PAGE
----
Strategy

Earnings Warnings Rise for S&P 500

Ratio of negative to positive pronouncements is at its highest since the first quarter of 2003.
Stephen TaubJuly 12, 2005

On at least two measures, the second quarter is shaping up as the worst three-month period for corporate profits in several years.

On the eve of the quarter’s reporting season, for every company in the Standard & Poor’s 500 that said things were looking better than anticipated, 2.5 companies warned that their results would be lower than expected, reported USA Today, citing data from Thomson Financial.

Typically the ratio of negative to positive pronouncements is about 2 to 1, added Thomson’s John Butters; 2.5 to 1 is the highest such ratio since the first quarter of 2003.

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Companies from a wide cross-section of industries issued earnings warnings, wrote the newspaper, including craft seller A.C. Moore, restaurant Applebee’s, business software makers Altiris and Vitria, and motorcycle maker Harley-Davidson.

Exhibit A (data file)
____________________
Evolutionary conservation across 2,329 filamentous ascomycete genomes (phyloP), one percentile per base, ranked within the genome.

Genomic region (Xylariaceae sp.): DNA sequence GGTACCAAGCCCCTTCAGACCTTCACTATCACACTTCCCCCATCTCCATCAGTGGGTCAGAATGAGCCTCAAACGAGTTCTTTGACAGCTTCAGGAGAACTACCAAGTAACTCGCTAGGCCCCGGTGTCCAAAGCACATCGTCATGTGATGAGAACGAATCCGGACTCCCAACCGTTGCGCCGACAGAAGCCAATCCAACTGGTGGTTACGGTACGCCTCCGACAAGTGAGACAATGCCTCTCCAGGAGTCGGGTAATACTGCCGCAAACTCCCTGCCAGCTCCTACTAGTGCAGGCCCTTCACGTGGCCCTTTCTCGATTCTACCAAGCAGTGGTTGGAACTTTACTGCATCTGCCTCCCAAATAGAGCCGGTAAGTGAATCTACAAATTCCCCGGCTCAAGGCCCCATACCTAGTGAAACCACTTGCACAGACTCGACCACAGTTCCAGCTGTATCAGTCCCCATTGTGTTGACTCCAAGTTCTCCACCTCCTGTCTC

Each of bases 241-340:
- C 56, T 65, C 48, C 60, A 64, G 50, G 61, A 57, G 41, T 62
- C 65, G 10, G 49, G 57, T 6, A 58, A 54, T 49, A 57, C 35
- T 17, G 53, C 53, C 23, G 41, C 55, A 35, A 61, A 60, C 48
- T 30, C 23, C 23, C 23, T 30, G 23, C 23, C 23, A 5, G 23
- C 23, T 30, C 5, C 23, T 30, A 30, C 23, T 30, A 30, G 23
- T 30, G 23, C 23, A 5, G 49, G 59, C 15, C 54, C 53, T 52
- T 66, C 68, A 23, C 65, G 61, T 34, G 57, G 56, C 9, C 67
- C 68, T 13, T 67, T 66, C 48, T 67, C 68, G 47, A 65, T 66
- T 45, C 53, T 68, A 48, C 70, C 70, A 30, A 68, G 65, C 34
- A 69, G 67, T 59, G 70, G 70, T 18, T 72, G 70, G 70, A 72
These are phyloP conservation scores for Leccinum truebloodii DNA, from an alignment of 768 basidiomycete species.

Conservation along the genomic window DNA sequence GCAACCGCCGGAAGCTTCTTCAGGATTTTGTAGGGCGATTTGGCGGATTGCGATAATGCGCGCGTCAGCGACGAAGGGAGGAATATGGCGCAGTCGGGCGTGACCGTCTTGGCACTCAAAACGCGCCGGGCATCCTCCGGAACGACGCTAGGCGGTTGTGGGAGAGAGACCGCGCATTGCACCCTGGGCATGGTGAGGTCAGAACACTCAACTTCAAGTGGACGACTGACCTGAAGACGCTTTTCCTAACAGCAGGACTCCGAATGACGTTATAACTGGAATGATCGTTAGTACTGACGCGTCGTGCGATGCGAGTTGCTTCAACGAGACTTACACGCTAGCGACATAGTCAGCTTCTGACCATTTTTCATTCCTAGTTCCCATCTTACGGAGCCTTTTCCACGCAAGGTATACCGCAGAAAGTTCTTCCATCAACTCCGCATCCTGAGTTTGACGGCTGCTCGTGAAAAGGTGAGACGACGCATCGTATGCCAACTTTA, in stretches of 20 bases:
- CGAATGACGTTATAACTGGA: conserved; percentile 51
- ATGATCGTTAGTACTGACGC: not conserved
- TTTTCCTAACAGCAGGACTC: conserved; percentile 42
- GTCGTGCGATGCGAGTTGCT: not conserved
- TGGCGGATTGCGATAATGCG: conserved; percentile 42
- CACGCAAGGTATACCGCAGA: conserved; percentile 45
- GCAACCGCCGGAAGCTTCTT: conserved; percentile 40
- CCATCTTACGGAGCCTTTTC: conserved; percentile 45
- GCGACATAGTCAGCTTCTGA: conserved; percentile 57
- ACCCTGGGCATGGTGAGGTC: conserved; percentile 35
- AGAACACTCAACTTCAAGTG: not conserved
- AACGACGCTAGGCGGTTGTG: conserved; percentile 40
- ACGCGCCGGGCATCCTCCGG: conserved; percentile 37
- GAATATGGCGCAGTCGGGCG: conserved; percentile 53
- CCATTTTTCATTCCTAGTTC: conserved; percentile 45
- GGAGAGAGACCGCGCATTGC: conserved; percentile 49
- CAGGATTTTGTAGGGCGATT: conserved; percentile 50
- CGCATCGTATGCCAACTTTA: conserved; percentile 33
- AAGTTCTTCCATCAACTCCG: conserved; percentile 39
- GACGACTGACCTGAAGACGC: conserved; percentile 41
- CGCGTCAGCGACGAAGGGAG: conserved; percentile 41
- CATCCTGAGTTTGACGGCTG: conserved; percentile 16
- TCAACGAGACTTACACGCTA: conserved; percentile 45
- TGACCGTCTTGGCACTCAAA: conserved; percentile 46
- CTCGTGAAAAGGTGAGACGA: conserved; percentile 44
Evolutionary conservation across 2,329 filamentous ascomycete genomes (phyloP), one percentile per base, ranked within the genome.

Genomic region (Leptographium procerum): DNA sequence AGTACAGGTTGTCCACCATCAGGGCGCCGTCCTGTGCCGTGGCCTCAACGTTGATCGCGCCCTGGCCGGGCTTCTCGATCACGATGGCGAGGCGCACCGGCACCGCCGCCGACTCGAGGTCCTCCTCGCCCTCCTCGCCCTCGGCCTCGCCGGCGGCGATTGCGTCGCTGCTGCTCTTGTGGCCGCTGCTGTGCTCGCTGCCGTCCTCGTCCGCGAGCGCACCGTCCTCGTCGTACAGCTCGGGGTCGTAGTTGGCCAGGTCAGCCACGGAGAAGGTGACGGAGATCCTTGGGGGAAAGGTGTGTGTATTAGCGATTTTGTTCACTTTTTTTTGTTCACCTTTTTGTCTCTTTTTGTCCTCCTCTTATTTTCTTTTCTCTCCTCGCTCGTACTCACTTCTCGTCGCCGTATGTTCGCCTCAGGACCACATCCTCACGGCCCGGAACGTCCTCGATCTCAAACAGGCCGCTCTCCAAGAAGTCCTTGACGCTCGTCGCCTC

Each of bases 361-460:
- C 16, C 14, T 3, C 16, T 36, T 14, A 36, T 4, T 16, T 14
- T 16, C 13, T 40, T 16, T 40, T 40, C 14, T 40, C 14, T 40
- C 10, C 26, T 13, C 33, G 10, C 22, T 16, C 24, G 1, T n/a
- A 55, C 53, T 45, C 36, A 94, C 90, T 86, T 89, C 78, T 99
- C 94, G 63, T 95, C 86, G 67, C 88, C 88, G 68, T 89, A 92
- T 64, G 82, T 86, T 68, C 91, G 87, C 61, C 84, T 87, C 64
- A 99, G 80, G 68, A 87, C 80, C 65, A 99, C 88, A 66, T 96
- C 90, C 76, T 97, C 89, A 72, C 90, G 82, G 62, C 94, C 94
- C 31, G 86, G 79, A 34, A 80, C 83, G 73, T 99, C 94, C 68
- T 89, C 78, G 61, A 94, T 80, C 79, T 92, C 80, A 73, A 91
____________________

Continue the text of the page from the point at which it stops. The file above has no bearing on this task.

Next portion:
The picture is still pessimistic, but less so, over the universe of all 5,500 companies that Thomson monitors. USA Today noted that 2.2 companies in that group issued earnings warnings for every company that raised its expectations. That ratio is in line with historical averages, which would indicate that the earnings picture is brighter among smaller companies, the paper pointed out.

That said, earnings warnings in general portend slower-than-expected profit growth, and earnings growth is already expected to be modest compared with growth during recent periods.

According to USA Today, citing S&P data, profits are expected to expand by just 7.8 percent in the second quarter after growing 13.4 percent in the first quarter and averaging 20 percent growth the previous 13 quarters. In addition, observed the paper, the second quarter is shaping up to be the first in three years with single-digit growth.

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